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The Kenwyne Jones Conundrum

The highly experienced striker hasn’t seen the field as much as we expected. The question is, “why?”


Kenwyne Jones exudes a coolness about him that makes him incredibly likeable. The long dreadlocks, his impressive size, his Caribbean twang, the willingness to put himself out there on social media — it all adds up to, in this case, a player that fans desperately want to see in action.

Except, he’s not. Why? His career is impressive for any professional soccer player, let alone a non-Designated Player in MLS, having plied his trade in the Premier League for a number of years and scored his fair share of goals. He’s 32, which makes him an older player by modern standards, but certainly not past his expiration date. And in the few minutes he’s played this year, he’s been good! For the most part, he’s come in and done as much as possible to help the team finish the game. But with Josef Martinez out the last two weeks, why haven’t we seen him in the starting lineup?

Kenwyne Jones’ strengths

As we’ve all witnessed this season (and preseason), Jones is not a very mobile player, at least not at this stage of his career. That’s not to say he doesn’t have quality, because he clearly does. He’s a player with a big body that can hold the ball well and bring other players into the game. He’s composed and doesn’t give the ball away cheaply for a striker. There’s tactical value to these qualities also. In the games in which he’s appeared (except against NYRB) Jones has done exactly what was needed of him to help the team. He talked to the media about this at the training facility Wednesday:

“You need to do what the game requires sometimes. The way the game is set up, you may need to try and get behind teams or you may need to hold the ball up to keep possession more so you can give your team a little more of a hold on the game. As a player you have to be adaptable to what's needed.”

And he’s done exactly that. Here’s some examples of his hold up play against Toronto.

This is great play from Kenwyne, no doubt. But this is the only way we’ve seen him impact the game. We have not seen him run past defenders. So, with that in mind, how would Kenwyne’s ability affect the way Atlanta plays?

Tata Martino’s preference for fast strikers

Matthew Doyle,’s lead columnist, wrote an article specifically about Atlanta’s match last weekend against Toronto, calling it the game of the season. In that piece he specifically talks about how “pressing teams don’t like to be pressed” and he’s spot on. It’s a high-risk approach at times, but it can be effective if done properly. It even works outside of MLS, in leagues that don’t have the same kind of parity. For example, Mauricio Pochettino had relatively great success during his time at Espanyol against Barcelona employing his trademark pressing tactic. In 9 games, Espanyol won once and drew three times. (It’s important to remember that this was during Pep Guardiola’s peak at Barca, an era in which Messi & Co. were running riot through La Liga and UEFA Champions League). Sure, his team lost against the Catalan giants more often than not, but by putting pressure on Barcelona — Sergio Busquets in particular — the team had a fighting chance to win. Pressing teams don’t want to be pressed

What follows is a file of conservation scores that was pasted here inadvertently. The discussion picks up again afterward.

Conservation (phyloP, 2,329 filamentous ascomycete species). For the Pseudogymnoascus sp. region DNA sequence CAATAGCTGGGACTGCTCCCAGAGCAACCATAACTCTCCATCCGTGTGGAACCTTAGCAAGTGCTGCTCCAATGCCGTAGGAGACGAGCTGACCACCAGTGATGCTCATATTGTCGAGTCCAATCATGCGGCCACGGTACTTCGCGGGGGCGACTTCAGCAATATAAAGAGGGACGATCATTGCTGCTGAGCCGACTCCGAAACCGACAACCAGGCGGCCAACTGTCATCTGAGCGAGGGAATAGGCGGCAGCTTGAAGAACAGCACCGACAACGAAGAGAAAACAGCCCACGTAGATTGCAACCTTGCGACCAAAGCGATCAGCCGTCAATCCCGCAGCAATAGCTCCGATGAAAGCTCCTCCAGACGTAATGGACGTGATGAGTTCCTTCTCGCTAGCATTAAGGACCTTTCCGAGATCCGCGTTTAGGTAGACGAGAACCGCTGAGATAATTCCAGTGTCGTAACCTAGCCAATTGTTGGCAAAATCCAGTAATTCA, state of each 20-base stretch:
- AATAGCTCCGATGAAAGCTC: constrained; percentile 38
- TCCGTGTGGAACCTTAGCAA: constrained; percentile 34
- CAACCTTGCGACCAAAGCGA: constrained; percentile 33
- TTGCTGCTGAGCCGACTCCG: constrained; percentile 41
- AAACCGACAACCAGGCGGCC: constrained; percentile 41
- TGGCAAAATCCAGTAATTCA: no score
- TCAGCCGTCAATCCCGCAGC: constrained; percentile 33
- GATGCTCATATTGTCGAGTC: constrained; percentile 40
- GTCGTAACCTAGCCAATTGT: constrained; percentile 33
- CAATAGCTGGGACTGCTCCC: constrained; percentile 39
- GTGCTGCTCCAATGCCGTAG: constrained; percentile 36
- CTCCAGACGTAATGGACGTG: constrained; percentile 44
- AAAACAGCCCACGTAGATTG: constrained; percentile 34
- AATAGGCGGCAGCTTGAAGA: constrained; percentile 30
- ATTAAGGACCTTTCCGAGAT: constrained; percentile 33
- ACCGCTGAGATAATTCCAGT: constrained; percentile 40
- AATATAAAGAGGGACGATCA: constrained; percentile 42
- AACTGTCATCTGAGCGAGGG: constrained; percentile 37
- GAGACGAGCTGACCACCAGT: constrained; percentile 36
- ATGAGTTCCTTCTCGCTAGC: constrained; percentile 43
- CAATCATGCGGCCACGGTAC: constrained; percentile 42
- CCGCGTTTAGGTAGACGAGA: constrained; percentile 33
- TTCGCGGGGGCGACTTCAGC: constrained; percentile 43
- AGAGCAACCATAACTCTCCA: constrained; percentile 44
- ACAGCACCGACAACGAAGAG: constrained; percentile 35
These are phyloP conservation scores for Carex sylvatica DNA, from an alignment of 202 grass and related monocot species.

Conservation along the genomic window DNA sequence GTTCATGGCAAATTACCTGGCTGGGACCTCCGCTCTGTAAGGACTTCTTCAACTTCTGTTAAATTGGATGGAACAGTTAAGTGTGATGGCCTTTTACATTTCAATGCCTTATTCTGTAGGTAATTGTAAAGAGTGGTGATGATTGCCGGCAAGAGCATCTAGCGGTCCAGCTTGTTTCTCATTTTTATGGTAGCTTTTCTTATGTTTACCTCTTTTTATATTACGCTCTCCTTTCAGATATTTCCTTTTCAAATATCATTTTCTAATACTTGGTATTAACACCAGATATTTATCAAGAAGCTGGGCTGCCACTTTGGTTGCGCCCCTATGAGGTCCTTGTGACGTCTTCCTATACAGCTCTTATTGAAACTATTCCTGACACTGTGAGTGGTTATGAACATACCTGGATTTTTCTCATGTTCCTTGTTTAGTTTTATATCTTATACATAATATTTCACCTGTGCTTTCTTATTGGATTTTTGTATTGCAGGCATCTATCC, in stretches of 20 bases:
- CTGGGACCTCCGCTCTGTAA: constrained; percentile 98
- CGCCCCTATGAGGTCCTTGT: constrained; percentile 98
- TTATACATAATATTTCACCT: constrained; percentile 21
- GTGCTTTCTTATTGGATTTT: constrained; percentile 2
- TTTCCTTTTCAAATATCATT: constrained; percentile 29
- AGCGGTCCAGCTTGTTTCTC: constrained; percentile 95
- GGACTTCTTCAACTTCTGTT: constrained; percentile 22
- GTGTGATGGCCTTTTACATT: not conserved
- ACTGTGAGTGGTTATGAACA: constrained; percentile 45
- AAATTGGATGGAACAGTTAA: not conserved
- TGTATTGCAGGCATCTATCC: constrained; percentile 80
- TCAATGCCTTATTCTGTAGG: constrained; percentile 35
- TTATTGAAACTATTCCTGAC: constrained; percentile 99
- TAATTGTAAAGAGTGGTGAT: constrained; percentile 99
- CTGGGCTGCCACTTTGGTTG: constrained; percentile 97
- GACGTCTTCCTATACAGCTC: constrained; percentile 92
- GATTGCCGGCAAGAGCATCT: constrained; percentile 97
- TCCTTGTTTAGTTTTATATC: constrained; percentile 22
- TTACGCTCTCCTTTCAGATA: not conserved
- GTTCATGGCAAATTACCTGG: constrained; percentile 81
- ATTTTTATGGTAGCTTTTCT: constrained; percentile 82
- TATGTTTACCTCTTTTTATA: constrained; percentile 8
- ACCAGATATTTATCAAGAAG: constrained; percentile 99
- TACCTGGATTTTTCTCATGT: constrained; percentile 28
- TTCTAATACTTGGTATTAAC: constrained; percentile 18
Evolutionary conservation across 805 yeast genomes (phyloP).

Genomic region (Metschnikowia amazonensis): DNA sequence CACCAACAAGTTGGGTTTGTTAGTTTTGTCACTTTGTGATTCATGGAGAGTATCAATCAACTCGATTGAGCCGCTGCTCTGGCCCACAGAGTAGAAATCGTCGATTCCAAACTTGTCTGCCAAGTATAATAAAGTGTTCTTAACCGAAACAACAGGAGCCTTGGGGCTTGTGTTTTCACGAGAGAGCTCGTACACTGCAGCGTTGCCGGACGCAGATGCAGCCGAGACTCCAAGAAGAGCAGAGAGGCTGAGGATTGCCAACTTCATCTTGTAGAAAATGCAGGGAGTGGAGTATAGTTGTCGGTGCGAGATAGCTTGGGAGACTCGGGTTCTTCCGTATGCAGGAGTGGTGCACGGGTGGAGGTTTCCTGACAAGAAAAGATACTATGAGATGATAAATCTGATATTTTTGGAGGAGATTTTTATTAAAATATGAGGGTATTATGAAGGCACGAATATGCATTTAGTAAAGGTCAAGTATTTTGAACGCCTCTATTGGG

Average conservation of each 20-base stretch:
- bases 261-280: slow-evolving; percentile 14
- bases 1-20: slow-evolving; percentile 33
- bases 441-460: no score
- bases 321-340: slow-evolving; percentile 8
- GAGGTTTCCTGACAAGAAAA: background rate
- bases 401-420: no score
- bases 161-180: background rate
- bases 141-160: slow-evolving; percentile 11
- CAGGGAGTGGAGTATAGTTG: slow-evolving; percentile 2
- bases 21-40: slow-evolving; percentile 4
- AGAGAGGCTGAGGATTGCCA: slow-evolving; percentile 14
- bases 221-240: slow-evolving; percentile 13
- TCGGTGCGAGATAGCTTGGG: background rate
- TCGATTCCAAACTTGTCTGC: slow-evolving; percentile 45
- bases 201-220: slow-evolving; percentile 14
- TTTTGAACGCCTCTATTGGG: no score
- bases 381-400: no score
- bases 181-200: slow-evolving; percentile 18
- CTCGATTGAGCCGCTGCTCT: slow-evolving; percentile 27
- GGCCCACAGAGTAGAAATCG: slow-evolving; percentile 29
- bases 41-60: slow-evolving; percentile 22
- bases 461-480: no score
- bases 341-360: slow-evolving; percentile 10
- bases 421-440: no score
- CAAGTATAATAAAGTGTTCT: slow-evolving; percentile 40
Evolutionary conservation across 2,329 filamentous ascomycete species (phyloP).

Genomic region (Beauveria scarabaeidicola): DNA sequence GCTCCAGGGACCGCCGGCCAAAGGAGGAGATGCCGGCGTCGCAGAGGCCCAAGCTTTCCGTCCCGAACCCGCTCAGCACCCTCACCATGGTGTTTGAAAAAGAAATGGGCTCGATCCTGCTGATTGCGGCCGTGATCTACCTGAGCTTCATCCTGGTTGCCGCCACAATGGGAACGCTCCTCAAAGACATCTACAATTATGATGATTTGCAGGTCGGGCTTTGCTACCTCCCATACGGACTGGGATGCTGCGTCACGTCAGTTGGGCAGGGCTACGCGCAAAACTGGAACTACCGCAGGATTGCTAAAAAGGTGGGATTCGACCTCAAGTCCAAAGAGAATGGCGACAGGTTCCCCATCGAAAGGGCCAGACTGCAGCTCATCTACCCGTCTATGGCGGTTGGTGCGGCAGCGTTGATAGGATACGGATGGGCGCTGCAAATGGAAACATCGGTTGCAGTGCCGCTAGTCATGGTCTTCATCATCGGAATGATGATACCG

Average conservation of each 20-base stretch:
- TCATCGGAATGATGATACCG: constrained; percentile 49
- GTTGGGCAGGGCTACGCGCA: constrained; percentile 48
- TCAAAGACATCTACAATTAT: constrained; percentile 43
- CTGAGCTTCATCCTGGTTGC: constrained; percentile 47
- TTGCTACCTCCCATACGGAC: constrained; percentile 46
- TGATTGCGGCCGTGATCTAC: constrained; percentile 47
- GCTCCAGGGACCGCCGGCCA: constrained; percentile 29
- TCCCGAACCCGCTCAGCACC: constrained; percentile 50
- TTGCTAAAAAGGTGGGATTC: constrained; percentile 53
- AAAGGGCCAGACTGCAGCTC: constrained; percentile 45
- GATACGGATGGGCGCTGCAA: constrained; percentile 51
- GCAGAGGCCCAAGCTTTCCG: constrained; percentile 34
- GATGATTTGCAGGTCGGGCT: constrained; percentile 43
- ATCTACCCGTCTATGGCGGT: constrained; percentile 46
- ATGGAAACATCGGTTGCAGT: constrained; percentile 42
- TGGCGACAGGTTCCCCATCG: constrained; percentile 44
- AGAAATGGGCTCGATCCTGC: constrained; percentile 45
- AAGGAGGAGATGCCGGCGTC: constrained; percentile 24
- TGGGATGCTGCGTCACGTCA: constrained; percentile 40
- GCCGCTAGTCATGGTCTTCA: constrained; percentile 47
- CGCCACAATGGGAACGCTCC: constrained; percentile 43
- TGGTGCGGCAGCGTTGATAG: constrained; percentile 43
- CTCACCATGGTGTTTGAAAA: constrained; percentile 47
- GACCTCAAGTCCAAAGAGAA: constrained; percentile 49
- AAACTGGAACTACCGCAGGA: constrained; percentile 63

In the match Saturday night, Toronto’s press proved effective in theory, but it didn’t provide cover for its center backs, facing one of the fastest players in MLS in Tito Villalba. Atlanta struggled to build from the back, but the team still nabbed two goals on long, direct play through the middle to Villalba running in behind.

Perhaps this is the reason why Martino wants a fast striker up top. It’s natural to expect Atlanta to take time in adapting to Martino’s preferred style, and this probably isn’t the last time we’ll see them struggle to pass the ball out of defense. The antidote to this, however, is to have a player like Villalba or Martinez who’s ready to strike quickly on the other end. This forces the opposition center backs to drop deeper (in effect creating wider spaces in midfield for Atlanta to play through), or leave themselves extremely vulnerable to long, direct passes to the striker.

And speaking of Martino’s preferred tactics, it’s important to remember that Jones signed with Atlanta before Tata Martino joined the club. Would Jones have been signed if Martino was already there? Does it even matter? Only time will tell.

The cost of keeping Jones on the bench

I’m not talking metaphorically here, I’m talking literal dollars and cents. Kenwyne Jones is rumored to be one of Atlanta United’s top earners in the $400k-$450k per year range. To have a player earn that much money and see the field as little as Jones has so far is a huge waste. On the other hand, if Jones were to have played every minute for Atlanta and the team had struggled to score goals, that would be an even bigger waste. If Darren Eales and Paul McDonough are to continue to build a squad that squeezes the maximum value out of every dollar they spend, something has to give. Either Jones needs to be used more in the squad (especially during times like these when injuries and suspensions are mounting), or they need to find a way to get him off the books. I think all of us Atlanta supporters would prefer the former, but it can’t be at the expense of the team’s performance.

What do you think? Will Kenwyne finally get a start this weekend while Yamil Asad serves his suspension? You’d think it would be the ideal time, but we’ve said that before...